McCue worked at two NBA arenas for more than 10 years. During his tenure in Portland, he was instrumental in landing the 2005 U.S. Figure Skating Championships.

    In addition, McCue booked the Roy Jones Jr.-Clinton Woods fight at the Rose Garden in 2002, and said he is eager to reconnect with fight promoters and develop relationships with mixed martial arts and action sports groups to book their events at SMG-managed facilities.

    In conjunction with McCue’s hire, SMG has reorganized its sports and entertainment division, selecting general managers at arenas in Albany, N.Y.; Long Beach, Calif.; Tulsa, Okla.; and Pensacola, Fla., to serve as the division’s regional managers.

    They join SMG vice presidents Jon Petrunak, Bob Papke and Chris Wright in reporting to McCue, said Bob Cavalieri, senior vice president of business development.

    In addition, McCue said he plans to work closely with Doug Thornton, SMG’s senior vice president of stadiums and arenas. Thornton oversees the Louisiana Superdome and New Orleans Arena, and is an expert in forming proposals to bid for Super Bowls and Final Fours.

    McCue replaces Mike Evans, who accepted a newly created position in June as Live Nation’s president of arenas.

  • Wal-Mart to climb aboard Gordon’s car?

    Wal-Mart’s potential move into NASCAR has led the retail giant deep into negotiations with Hendrick Motorsports over sponsorship of Jeff Gordon’s No. 24 Chevrolet next season.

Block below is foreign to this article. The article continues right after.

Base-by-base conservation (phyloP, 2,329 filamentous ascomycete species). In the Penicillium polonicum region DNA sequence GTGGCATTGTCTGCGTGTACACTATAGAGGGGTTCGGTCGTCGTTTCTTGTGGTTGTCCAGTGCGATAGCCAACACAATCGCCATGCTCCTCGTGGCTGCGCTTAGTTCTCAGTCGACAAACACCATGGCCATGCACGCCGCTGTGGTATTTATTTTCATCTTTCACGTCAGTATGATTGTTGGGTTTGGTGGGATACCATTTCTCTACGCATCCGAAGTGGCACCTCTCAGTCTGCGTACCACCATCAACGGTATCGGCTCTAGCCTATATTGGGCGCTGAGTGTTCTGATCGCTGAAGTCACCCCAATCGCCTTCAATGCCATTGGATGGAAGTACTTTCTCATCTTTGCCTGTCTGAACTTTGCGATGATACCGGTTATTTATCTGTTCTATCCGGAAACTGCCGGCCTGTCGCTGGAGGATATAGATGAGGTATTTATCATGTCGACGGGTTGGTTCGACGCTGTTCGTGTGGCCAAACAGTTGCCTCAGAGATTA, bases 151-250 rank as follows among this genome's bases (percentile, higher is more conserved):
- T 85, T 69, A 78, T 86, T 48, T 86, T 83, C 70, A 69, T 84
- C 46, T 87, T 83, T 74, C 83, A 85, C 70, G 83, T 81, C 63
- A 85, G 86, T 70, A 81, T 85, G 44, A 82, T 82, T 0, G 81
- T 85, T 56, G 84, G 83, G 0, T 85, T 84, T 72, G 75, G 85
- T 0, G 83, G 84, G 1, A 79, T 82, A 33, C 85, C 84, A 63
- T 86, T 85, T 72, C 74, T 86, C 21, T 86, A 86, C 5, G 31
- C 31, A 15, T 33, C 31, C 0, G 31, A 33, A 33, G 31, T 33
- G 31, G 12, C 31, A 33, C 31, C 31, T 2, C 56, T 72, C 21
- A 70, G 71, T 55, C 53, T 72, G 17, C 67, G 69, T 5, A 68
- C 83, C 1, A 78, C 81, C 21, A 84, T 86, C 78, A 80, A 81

There continue to be several moving parts to the Wal-Mart discussions with Hendrick and NASCAR, which began in the spring and have progressed through the summer. Wal-Mart’s play could have tentacles in both sponsorship and licensing at the team and league level, according to industry sources.

    The retailer has been hesitant to spend money on sports sponsorships in the past, so Wal-Mart’s entrance to NASCAR would provide a huge boost to a sport that has been ravaged by the recession and attracted little new sponsorship money in the last two seasons.

    “It’s very significant,” said Mark Dyer, senior vice president at IMG and formerly chief of the licensing division at NASCAR until 2007. “We tried for years to get Wal-Mart’s attention when I was at NASCAR and we made some inroads. If they truly decide to take a position in the sport, that’s a big deal to get a company that should have been in that space all along.”

    While Wal-Mart ponders a new place in NASCAR, other consumer packaged goods sponsors are clearly energized and they’re not waiting for contracts to be signed before mobilizing.

    Sources say that six of NASCAR’s official consumer packaged goods partners met earlier this month to discuss a retail strategy for Wal-Mart. Those sponsors were Coca-Cola, Kraft, Mars, MillerCoors, Procter & Gamble and Unilever.

    DuPont has been the only primary sponsor for the car of
    Jeff Gordon (left) since he became a full-time driver in 1992,
    but its most recent deal with Hendrick ends this year.

    Phil Grieco from Mars’ sponsorship and marketing division helped arrange the meeting, according to industry sources. Matt Shulman from NASCAR’s partnership marketing division attended, as did Erik Brothers from Bulldawg Marketing, a retail-focused agency based in Mooresville, N.C., near many of the team shops. Bulldawg has worked with NASCAR and its consumer packaged goods partners on retail programs in the past, including this year’s promotion with Brookshire’s, a Texas-based grocery chain, and the Ahold chain of grocery stores.